The Hoover Institution Library and Archives (official name: Hoover Institution on War, Revolution, and Peace) at Stanford was set up in 1920 by Herbert C. Hoover, one of Stanford's first graduates. He had been in charge of American relief efforts in Europe after World War I before his election as President of the United States in 1928. Hoover's express purpose was to collect the records of contemporary history as it was happening. Hoover's helpers frequently risked their lives to rescue documentary and rare printed material, especially from countries under Nazi or Communist rule. Their many successes included the papers of Rosa Luxemburg, the Goebbels diaries, and the records of the Russian secret police in Paris. Research institutes were also set up under Hoover's influence, though inevitably there were to be clashes between the moving force, Hoover, and the host university. In 1960, W. Glenn Campbell was appointed director and substantial budget increases soon led to corresponding increases in acquisitions and related research projects. Despite student unrest in the 1960s, the institution continued to thrive and develop closer relations with Stanford. In particular, the Chinese and Russian collections grew considerably. From the 1980s forward the Hoover Institution itself evolved into a conservative think tank, functioning independently from the library and archive. It continues as an integral component of the University.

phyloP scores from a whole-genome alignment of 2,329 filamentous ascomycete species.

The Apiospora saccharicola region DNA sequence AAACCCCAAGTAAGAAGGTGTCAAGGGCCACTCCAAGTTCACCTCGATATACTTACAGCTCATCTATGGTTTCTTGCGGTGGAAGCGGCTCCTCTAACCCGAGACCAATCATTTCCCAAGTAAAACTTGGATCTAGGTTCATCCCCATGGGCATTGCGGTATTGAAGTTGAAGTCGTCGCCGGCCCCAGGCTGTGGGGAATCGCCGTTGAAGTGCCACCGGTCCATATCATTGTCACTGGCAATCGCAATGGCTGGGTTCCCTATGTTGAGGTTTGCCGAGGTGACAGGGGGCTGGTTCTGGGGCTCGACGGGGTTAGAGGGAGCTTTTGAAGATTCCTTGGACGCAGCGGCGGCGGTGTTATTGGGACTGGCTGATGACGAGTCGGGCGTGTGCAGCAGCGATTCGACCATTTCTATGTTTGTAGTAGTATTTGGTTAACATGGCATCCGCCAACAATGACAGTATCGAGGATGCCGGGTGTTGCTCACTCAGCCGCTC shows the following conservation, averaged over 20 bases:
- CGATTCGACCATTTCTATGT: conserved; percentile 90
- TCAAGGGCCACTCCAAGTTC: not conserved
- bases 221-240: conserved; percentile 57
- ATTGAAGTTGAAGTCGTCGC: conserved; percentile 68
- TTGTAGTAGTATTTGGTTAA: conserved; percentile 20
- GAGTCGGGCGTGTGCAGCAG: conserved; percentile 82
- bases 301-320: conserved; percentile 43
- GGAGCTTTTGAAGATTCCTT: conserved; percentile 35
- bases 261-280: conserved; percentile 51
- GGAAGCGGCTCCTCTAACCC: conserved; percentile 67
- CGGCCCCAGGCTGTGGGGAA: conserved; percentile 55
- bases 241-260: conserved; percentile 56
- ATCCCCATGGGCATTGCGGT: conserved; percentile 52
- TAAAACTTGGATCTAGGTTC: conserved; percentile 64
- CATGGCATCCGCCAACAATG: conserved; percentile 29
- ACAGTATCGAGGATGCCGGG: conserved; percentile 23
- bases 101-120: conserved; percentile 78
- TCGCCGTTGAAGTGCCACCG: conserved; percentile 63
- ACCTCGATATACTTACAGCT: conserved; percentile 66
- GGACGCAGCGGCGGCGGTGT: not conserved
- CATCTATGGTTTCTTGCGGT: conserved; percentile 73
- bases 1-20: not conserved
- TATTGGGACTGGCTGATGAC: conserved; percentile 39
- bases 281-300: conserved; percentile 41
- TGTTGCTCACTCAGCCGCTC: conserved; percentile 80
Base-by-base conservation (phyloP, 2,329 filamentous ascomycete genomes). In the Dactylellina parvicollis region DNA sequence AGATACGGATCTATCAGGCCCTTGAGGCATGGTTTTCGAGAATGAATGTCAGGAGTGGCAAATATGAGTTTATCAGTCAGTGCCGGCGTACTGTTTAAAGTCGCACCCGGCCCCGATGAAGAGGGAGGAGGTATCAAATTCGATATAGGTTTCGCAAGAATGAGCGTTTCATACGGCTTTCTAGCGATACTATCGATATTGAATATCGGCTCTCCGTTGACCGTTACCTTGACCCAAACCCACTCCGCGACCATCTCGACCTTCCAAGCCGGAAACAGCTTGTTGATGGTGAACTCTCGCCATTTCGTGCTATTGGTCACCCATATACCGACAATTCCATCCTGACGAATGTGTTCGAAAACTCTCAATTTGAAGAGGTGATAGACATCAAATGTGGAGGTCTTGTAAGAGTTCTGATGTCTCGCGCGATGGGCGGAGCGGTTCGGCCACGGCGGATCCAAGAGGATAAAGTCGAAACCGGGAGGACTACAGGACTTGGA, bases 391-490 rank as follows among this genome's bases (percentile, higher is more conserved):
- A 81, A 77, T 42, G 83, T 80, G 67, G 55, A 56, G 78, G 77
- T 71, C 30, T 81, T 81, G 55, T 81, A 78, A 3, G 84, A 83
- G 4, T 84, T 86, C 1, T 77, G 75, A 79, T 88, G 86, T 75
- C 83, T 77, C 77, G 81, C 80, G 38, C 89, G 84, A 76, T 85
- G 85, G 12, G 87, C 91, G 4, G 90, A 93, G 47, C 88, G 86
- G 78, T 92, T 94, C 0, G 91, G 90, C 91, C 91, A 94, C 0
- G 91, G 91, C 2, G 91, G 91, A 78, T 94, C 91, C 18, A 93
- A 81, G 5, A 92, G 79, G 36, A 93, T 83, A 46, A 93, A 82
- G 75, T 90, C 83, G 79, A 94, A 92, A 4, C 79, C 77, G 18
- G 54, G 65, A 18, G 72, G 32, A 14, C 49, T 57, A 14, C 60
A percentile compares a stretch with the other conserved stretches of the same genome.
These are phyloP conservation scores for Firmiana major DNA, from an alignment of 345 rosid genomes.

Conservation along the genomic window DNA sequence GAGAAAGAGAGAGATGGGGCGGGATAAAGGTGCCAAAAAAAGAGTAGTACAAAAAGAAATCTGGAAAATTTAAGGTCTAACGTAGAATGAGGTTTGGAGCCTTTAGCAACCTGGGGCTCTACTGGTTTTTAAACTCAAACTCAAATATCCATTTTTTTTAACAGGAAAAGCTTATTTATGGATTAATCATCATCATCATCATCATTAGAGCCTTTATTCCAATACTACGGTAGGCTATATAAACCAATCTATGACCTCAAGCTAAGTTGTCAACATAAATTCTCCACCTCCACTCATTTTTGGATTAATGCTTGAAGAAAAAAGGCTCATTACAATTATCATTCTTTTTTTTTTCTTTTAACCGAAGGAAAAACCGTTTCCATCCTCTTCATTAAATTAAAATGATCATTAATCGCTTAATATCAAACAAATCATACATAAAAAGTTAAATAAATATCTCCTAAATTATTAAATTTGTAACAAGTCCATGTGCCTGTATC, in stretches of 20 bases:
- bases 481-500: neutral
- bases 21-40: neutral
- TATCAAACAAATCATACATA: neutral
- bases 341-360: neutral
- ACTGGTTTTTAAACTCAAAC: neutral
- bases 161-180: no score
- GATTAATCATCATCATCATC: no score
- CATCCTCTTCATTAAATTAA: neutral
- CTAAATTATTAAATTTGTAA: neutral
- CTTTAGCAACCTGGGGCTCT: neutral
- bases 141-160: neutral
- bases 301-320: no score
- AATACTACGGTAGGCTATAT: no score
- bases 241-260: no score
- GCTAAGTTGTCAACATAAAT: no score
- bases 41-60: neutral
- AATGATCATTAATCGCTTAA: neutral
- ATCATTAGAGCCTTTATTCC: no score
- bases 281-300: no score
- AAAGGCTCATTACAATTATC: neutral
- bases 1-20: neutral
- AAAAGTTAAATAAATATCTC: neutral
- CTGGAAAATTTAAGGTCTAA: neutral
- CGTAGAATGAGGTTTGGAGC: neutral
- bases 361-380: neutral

The biological sciences department evolved rapidly from 1946 to 1972 as its research focus changed, due to the Cold War and other historically significant conditions external to academia. Stanford science went through three phases of experimental direction during that time. In the early 1950s the department remained fixed in the classical independent and self-directed research mode, shunning interdisciplinary collaboration and excessive government funding. Between the 1950s and mid-1960s biological research shifted focus to the molecular level. Then, from the late 1960s onward, Stanford's goal became applying research and findings toward humanistic ends. Each phase was preempted by larger social issues, such as the escalation of the Cold War, the launch of Sputnik, and public concern over medical abuses.